Lab212 is an interdisciplinary art collective, creating immersive installations which explore our perceptions of space and sound.
Lindsay Seers and Keith Sargent
Every Thought there Ever Was considers how schizophrenia relates to the hallucinatory technology that is present in everyday life.
Margarida Sardinha’s installation comprises AR and large-scale anamorphic optical illusions visually patterned with Portuguese tiles.
Material Music celebrates the role of materiality in the arts. The installation consists of an array of eight kinetic sound-sculptures.
Niya B’s explores ecology, posthumanism and (trans)gender politics. The work draws a parallel of female subjectivities and nature.
The Sculptor Speaks is a ‘resounding’ of a 1961 tape by Barbara Hepworth. Louvel applies principles of sculpture to her voice to manipulate its texture.
In Colour is an interactive, immersive and inclusive light installation where people intuitively explore non-verbal communication and expression.
How do human groups react when they face a big danger? On stage, a huge inflatable pillow-like object moves across the stage, like a predator.
Circuit Breaker is a networked participatory installation that critiques today’s culture of constant connectivity. It reflects on our digital lives.
A range of materials are used in Fezer’s performances. Glass, mirrors, steel, mixed-media, photography and video reflect the inside out and outside in.
Hush was a temporary art installation in the remote landscape of County Durham, UK. Over 600 yellow flags fill a man-made scar in the landscape.
A paper web unrolls and pulls its traces through a forest. Living in Vienna, Zarfl is a digital creative, focusing on film and motion design.
The Echo of Our Breath is a CO2 sensor-based installation, comprised of sound and video materials captured in the Amazon rainforest.
Video & Artists’ Film
Every Body is Heavy brings to digital life two distinct ambiguous entities, targeted by an anti-virus scan within a drone surveillance system.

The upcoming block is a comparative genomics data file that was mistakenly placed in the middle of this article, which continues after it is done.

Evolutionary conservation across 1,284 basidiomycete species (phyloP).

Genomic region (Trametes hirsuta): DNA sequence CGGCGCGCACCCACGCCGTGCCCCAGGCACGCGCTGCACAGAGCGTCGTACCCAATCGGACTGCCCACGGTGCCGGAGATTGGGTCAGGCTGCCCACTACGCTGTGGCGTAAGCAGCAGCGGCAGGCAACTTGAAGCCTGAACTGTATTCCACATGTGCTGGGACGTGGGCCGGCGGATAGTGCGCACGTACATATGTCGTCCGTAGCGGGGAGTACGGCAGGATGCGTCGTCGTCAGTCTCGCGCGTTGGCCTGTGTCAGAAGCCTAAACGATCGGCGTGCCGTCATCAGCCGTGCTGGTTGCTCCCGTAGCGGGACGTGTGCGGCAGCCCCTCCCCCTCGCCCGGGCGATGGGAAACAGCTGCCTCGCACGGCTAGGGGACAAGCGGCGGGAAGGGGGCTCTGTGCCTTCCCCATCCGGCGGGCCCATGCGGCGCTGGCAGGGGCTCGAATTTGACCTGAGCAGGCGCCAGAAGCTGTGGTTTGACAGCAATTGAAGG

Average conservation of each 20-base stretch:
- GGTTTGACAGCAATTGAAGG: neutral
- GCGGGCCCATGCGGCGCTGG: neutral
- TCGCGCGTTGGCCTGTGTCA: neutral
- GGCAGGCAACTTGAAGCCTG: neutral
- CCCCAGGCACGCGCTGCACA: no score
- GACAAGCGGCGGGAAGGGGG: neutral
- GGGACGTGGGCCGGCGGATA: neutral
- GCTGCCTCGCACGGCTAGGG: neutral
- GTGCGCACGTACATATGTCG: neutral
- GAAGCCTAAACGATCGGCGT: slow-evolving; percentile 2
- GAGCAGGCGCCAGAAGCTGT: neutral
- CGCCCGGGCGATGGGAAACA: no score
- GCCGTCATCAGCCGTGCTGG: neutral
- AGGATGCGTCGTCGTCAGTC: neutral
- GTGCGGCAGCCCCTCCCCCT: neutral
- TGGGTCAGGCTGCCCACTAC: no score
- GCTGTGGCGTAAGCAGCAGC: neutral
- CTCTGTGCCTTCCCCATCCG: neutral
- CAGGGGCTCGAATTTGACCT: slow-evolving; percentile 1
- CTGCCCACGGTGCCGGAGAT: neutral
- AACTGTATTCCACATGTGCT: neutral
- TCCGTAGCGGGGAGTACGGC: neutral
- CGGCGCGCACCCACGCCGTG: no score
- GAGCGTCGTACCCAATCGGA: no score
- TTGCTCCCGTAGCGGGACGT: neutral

Ana Vaz, Paulo Quedas and Ricardo Martins
Three artists blend forms of performative arts to arrive at new frontiers. They believe that, in the space we are living, is the idea of a museum.
Evidence shows the evolutionary survival system incentivises – with pleasure – the processing of visual information. system II plays with this.
Above Us Only Sky begins with an investigation into a plane crash in communist Czechoslovakia, in which one woman survived.
Riot Glass alludes to shatterproof glass, designed to withstand violence. The artist stands behind a huge glass partition, endlessly throwing stones.
Ben Cullen Williams
The artist collaborated with Google Arts and Culture to create abstract visuals of AI-generated choreography to explore dance as code.
In the Between Space was filmed in an underground servants’ passageway in a stately home. Choreographed dancers recall the rhythm of workers’ industry.
Elise Guillaume is concerned with the current state of the environment, and she explores the complex relationship with natural environment.
This film is an homage to the artist’s mother. Amelia celebrates her 80th birthday; there isn’t a better time to review her story.
Gabriel Hensche’s performance, moving image and installation deal with the question of how internet and digital technology affect the way we coexist.
Gjert Rognli’s film shows the way in a world undergoing rapid change, with polarisation and globalisation going in many directions.
Frenulum dramatises a real-life operation, following eight children as they perform imaginary tongue surgery on a member of their group.
Siblings in particular carry our histories like imperfect reflections. Henry Wolff’s film features physical interpretations of this support.
Promoted by intimate conversations, Kasumu questions the production of identity as it relates to personal affiliations with past and present.
The Black Man in The Cosmos is a poetic and experimental art film that mixes new forms of Afrofuturism, cyberspace imagery and poetry.
The Grown-ups Are Talking examines the emotional consequences of adult relationships as they unravel within the confines of the home.
The starting point for The Black Tower was to crowd-source aftermath images of Grenfell Tower, looking at concepts of memorialisation.
The Knowledge of London is the study of over London street routes and thousands of places of interest. Two taxi drivers recount their experience.
Fourteen is a surreal look into the mental state of the artist’s teenage son and the sudden lockdowns during the Covid-19 pandemic.
Your Body Must Be Heard is the artist’s response to the fixing of her body in certain identities and homelands, as a new migrant in Germany.
Robert Gorman’s video explores the idea of fearlessness, as it relates to survival. The artist captured seabirds in-flight as they searched for prey.
A Taiwanese woman’s journey to America reveals her fantasy and an identity entangled with beauty, sexuality, nationality and language.
Break the Frame incorporates contemporary and traditional processes such as puppetry and a CNC machine to deconstruct “progress.”
Time Goes By is a short video shot in quarantine during the first lockdown in southern California. It is a meditative and reflective look at time.
Windszus engages with the idea that, although we have recognised the problem of overpopulation, it is not usually reflected in our actions.
Little Green is filmed in Dong Village, Guizhou, China. Six people are being filmed by a drone, exploring the legendary history of a boulder.